In the present case, the Court concluded that the French rules generally covered all situations in which a parent company located outside France is controlled directly or indirectly by shareholders in third States, and were not specifically designed to exclude from the withholding tax exemption purely artificial arrangements designed to benefit from that exemption. The Court, following the conclusions of the Advocate General, ruled that such a general presumption that this will involve fraud and abuse is not permissible under the Directive. In practice, the tax authorities may not confine themselves to applying predetermined general criteria, but must carry out an individual examination of the whole operation in order to determine whether an operation pursues an objective of fraud and abuse. The automatic application of a general tax measure excluding certain categories of taxpayers from the tax advantage without the tax authorities being obliged to provide prima facie evidence of tax evasion goes further than is necessary for preventing fraud and abuse.
The Court thus ruled that the French rules were contrary to Article 1(2) of the Parent-Subsidiary Directive.
As regards the freedom of establishment and whether this was restricted, the Court ruled that adopting an initial presumption of abuse where the EU parent company is controlled by shareholders in third States, while the withholding tax exemption is granted automatically to a French parent company even though it is controlled by shareholders in third States, constitutes a restriction on the freedom of establishment.
The Court noted that the objective of combating fraud and tax evasion could potentially justify such a restriction, but reached a similar conclusion regarding the proportionality of the rules to that mentioned above for Article 1(2) of the Directive, i.e. that the rules went further than necessary.
The Court therefore ruled that the freedom of establishment also precludes a national provision such as the disputed French provision that makes the granting of a withholding tax exemption on dividends distributed by a resident subsidiary to a parent company controlled by shareholders in third countries subject to the requirement to prove that the principal purpose behind the structure is not to take advantage of the exemption.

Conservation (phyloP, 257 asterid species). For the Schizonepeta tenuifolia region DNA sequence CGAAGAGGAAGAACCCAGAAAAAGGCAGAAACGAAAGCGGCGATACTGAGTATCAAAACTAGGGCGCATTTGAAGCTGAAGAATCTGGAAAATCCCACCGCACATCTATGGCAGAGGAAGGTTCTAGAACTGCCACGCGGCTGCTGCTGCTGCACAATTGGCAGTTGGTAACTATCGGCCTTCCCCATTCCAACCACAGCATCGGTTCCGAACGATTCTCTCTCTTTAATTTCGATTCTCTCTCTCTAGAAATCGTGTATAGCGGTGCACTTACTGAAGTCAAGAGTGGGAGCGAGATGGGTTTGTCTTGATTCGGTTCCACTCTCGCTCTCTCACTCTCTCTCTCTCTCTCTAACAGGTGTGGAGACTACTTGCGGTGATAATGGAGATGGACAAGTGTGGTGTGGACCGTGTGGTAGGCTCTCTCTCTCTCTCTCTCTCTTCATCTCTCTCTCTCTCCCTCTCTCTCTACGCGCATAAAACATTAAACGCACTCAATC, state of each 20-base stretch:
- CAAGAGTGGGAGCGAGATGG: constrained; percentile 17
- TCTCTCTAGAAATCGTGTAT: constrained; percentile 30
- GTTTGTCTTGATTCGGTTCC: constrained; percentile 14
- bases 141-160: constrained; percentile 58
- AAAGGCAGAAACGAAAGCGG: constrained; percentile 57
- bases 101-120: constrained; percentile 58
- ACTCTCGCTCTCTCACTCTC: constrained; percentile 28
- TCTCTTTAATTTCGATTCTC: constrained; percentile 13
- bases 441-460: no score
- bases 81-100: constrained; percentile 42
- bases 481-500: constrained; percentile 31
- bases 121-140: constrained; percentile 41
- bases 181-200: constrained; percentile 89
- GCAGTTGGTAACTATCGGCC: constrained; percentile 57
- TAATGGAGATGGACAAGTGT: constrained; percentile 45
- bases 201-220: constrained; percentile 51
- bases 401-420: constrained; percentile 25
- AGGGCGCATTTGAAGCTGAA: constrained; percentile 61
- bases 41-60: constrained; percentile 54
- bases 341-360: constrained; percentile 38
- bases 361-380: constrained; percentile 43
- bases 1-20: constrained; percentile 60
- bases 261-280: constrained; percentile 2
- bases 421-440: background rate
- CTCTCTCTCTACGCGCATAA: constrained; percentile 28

The CJEU decision is in line with the AG’s Opinion (please see ETF 312) and with previous CJEU decisions in cases dealing with the circumstances in which a Member State may refuse a tax advantage provided by virtue of an EU Directive on grounds of preventing tax evasion or abuse.
The decision is likely to impact the application of the new GAAR clause of the Parent-Subsidiary Directive, which took effect as of January 1, 2016. While the Parent-Subsidiary Directive still contains a provision similar to that of Article 1(2) of the Directive as it applied at the time of this case, the new provisions explicitly require Member States to deny its benefits to arrangements whose main purpose or one of its main purposes is to obtain an advantage contrary to the object of the Directive and without valid commercial reasons reflecting economic reality. It will be interesting to follow the practical implementation of this judgment by tax authorities in tax audits, in particular as regards the evidence required to justify an initial refusal of the withholding tax exemption.
Should you have any questions, please do not hesitate to contact KPMG’s EU Tax Centre or, as appropriate, your local KPMG tax advisor.